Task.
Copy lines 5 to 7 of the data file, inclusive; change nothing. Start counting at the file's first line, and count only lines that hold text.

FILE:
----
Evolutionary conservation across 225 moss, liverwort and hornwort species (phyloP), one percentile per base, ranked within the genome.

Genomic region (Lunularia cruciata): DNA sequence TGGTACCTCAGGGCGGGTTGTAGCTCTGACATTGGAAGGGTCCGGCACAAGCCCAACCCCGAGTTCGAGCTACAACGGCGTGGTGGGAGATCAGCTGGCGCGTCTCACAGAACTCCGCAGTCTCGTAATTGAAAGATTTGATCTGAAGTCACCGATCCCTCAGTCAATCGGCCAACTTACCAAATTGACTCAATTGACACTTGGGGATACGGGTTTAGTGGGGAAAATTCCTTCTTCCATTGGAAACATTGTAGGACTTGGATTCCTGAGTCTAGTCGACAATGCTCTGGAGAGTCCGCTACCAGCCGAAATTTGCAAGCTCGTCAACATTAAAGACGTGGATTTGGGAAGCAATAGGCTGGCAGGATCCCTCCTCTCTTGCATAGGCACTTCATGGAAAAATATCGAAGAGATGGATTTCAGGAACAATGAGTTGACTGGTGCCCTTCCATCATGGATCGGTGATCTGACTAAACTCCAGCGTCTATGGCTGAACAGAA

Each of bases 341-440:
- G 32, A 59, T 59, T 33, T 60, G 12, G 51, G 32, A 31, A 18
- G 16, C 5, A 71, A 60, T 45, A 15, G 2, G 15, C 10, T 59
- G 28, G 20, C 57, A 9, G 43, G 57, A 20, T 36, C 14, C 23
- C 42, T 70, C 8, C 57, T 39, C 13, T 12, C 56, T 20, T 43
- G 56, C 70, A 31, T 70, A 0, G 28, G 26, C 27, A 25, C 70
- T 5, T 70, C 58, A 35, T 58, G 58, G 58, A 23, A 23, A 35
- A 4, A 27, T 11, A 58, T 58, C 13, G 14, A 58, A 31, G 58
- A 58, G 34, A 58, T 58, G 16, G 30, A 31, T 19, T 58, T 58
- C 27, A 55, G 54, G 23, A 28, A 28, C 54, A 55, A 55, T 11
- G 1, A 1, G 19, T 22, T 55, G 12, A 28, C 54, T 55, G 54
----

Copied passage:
- G 16, C 5, A 71, A 60, T 45, A 15, G 2, G 15, C 10, T 59
- G 28, G 20, C 57, A 9, G 43, G 57, A 20, T 36, C 14, C 23
- C 42, T 70, C 8, C 57, T 39, C 13, T 12, C 56, T 20, T 43